Tuesday, October 10, 2006

Got Epic Item: +1 Pizza

Mmmm....+1 Pizza.

School is back, with the appropriate shite-load of work. Oh, well; it's the price paid for a wonderful 3 days of NOT school. So there you have it.

Before I get on to my first Stratford Review (I think I'll do a series of 3, instead of all at once), I'd like to mention that I got Published in the Ottawa Citizen last Wednesday. I won't say where (that would be no fun) but if you know me, it's easy enough to verify.

Stratford Review #1 - Oliver!

This was this year's musical, a very different show from last year's Hello Dolly!, as I said yesterday. The set was appropriately brown-toned, and all but a few of the costumes were in austere hues. At the beginning, the immense Mr Bumble is clad in red and blue with gold trim. In the middle, there are Nancy and Bet, who are clad in Red and Off-White dresses, respectively. Towards the end, the rich upper class shine in pure white. The awareness of class isn't so pronounced as it is in, say, HMS Pinafore, but the costumes make their point more than forcefully enough.

The Artful Dodger doesn't get too many lines, but he has a song, and is a real crowd favourite. I thought that Colm Feore was excellent as Fagin. A digression: Yes, there was a moment of star shock, because Colm Feore was in Chronicles of Riddick. I'm aware that he's probably not so proud of that one, but I'd like to say that "real" actors bring a sense of theatre to Science Fiction (and, of course, Fantasy) that would otherwise be missing. I'll write a little more about this in a bit, but back to Oliver!

The makeup and costume people are to be commended for this, as well as the other plays. All the characters were spot-on in appearance, from the comically obese Mr Bumble, to the frail yet cunning Fagin.

If I have anything to say against the show, it's that I really don't get Nancy, who loves her gruff, abusive boyfriend (?) Bill Sykes. I sorta get the unconditional love part, but do we really need 2 (if beautifully sung) songs about how she must love this awful dude? Tradition or no, it's a little troubling. Am I off my rocker on this one? Go ahead and say so...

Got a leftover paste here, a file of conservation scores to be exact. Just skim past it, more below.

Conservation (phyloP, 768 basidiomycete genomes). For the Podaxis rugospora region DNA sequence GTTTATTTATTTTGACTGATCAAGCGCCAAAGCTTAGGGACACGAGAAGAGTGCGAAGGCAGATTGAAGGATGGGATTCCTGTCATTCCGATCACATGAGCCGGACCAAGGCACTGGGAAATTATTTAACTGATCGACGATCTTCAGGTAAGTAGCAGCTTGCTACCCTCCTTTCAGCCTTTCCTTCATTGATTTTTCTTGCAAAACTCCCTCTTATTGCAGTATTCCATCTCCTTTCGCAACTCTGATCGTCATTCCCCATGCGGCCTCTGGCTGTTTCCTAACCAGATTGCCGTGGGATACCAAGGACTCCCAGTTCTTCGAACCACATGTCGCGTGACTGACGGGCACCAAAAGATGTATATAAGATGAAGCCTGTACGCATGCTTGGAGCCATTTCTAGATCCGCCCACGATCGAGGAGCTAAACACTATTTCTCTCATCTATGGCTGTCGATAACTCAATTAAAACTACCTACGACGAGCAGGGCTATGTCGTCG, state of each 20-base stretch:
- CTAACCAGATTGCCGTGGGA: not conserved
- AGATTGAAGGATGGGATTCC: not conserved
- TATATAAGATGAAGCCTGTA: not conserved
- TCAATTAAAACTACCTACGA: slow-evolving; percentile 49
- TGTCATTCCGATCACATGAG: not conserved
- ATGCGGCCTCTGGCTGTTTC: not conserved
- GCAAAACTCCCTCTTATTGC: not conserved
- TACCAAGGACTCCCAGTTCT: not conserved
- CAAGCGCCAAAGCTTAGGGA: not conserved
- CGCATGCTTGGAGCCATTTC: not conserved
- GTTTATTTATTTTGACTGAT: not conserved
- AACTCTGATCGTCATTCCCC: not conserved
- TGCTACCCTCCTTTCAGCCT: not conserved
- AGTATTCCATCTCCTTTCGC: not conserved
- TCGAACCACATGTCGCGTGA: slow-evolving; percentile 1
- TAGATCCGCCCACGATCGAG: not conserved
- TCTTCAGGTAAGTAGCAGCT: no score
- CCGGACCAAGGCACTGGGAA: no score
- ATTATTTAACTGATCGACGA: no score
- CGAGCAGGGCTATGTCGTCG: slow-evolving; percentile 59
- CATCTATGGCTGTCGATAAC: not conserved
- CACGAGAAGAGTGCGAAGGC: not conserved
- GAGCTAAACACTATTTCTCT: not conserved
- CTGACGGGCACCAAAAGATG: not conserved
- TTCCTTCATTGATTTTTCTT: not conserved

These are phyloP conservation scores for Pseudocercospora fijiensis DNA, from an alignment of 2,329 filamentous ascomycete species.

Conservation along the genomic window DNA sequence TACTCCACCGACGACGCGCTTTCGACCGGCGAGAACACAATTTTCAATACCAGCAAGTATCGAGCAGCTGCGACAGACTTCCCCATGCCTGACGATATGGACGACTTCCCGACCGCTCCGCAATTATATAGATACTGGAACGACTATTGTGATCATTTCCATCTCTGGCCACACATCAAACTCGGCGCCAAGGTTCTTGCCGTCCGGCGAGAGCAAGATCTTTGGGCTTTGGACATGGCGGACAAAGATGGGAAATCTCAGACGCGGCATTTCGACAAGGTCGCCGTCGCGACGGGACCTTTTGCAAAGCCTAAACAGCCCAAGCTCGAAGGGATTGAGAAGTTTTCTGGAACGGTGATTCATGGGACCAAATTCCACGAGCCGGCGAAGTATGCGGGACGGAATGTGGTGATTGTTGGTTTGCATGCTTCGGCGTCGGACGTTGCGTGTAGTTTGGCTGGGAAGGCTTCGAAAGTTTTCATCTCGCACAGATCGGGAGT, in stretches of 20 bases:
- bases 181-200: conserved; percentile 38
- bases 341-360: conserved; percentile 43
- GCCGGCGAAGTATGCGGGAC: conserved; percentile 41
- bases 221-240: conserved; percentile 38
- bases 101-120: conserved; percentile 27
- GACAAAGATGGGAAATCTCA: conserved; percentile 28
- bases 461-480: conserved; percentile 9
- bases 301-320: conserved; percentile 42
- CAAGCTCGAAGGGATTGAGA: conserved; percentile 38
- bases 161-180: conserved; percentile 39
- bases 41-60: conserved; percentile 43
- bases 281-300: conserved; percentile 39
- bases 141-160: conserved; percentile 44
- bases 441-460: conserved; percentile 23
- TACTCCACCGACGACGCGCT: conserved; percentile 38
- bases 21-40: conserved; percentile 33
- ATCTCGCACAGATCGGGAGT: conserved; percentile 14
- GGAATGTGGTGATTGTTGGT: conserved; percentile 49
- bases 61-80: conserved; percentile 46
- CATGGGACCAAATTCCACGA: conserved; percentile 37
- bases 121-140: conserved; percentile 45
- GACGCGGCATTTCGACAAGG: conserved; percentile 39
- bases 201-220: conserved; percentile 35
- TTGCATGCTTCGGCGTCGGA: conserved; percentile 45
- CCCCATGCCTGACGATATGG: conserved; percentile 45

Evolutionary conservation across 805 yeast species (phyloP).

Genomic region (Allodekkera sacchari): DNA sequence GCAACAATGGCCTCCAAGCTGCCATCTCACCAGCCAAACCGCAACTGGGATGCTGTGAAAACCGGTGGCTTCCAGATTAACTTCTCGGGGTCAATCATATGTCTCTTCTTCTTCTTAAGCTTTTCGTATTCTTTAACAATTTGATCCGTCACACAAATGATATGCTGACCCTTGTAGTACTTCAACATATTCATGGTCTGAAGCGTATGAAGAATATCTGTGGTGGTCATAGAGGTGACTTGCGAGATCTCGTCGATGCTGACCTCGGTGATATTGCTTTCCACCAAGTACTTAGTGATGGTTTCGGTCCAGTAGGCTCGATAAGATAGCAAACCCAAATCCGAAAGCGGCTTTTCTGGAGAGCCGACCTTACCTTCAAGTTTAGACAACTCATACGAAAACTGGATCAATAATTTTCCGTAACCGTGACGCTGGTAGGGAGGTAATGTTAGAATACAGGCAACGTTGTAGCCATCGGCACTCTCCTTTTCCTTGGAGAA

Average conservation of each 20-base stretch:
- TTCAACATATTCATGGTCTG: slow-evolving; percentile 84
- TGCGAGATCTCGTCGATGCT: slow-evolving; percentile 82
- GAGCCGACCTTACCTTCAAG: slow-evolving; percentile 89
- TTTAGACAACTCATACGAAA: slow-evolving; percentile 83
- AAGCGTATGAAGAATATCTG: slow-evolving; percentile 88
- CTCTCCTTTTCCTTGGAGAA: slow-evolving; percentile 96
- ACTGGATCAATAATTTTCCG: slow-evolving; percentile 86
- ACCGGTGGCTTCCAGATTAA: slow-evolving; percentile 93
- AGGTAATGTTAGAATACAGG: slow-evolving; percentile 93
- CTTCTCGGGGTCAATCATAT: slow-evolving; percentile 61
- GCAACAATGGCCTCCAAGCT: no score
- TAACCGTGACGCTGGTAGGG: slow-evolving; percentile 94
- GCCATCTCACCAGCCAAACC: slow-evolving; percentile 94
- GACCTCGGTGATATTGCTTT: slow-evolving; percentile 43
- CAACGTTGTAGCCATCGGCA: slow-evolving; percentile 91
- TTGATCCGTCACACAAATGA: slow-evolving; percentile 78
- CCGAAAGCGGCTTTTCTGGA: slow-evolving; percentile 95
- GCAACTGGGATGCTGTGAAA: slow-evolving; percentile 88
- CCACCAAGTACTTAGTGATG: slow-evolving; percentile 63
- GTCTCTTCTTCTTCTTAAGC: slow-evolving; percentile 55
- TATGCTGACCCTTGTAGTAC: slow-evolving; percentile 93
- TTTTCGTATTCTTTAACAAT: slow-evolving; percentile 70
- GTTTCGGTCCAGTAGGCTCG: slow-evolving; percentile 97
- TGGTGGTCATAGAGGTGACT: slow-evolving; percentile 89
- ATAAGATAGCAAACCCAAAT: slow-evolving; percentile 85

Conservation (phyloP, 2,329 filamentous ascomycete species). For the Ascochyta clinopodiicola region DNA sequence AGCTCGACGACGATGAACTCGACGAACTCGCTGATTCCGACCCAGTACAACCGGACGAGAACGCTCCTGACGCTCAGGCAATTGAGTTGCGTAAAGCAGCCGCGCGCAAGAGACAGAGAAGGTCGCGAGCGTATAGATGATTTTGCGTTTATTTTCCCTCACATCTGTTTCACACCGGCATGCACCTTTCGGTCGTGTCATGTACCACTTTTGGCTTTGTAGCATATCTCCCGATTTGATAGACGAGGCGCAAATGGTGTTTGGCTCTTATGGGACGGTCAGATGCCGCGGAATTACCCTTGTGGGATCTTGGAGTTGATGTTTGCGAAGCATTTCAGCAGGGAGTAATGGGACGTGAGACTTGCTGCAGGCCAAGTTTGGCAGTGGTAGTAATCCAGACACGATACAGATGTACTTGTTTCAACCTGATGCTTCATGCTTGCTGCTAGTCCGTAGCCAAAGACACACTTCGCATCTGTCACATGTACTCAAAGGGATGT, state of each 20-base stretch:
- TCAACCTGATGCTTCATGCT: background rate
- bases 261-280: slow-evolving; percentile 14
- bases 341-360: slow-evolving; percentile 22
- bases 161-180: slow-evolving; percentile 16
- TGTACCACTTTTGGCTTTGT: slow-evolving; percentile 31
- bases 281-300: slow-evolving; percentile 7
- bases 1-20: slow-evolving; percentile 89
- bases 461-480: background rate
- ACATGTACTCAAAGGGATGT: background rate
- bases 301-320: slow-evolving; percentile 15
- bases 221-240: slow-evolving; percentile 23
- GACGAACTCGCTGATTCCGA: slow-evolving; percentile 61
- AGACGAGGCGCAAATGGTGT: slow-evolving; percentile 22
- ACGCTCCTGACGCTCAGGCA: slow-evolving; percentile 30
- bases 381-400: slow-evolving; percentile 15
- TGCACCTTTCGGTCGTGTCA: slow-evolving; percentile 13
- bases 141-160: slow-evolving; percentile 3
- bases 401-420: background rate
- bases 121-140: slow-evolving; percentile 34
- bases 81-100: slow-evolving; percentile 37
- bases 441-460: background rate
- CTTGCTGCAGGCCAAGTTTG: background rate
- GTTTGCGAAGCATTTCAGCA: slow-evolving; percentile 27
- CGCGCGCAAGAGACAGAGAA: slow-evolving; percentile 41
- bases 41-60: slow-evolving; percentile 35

I have a little more to say about the Sci-Fi stigma you see. The truth is that Star Wars is more epic Fantasy (a branch of speculative fiction, a close cousin to SF proper), and Star Trek is more TV drama than Science Fiction. Flashy technobabble is NOT what SF is all about. SF is about exploring human nature, society, technology, in terms of what they may hold for us in the future. Star Trek, for example, isn't a terribly well-thought-out universe; it is a canvas for human drama. SF lite, if you will.

My point is this: don't let the schlock colour your perception of SF. Instead, let THE Schlock do it. While it may be more humour than hard SF, it has many elements of the latter. Also, read Dune. SF is more than just warp drives and phaser banks.


One other order of business. I was debating the merits of building up vs. building outwards (with respects to city growth) with my friend Gingerwolf. I think UP is the way to go; you have a smaller footprint, and it's generally more efficient. He says that outward growth is cheaper and safer. Thoughts? Comments? Post 'em....please? I don't get too many.

Well, that's all for today. Later


CheeseLikeSubstance said...

Actually, I think you're both wrong. The right way to build is *down.* Down is more expensive, true, but there's far more easily accessed room down than up. You also have no issue with crowding transportation zones, and can use valuable surface space for roads and parks and farms and the like. By building down, you avoid most events that can damage buildings (earthquakes notwithstanding, but vertical buildings will hardly do better). The challenges are much greater, of course, but the benefits, mostly in terms of aesthetics, food production, and environmental concerns, are great. Down is much better for the long term.

Oh, by the way: you're totally right about science fiction.

GoldMatenes said...

I read a cool book today, a series of essays about Firefly's appeal and uniqueness. Neat stuff. Much of them were about gender roles (Joss always loves to stir them up.) When Mal swears in chinese at one point, he actually says "Great goddess in heaven and all her wacky nephews" or something to that effect.

You're right, Cheese. I just prefer 'out onto non-arable land' to 'up into non-crowded sky'.

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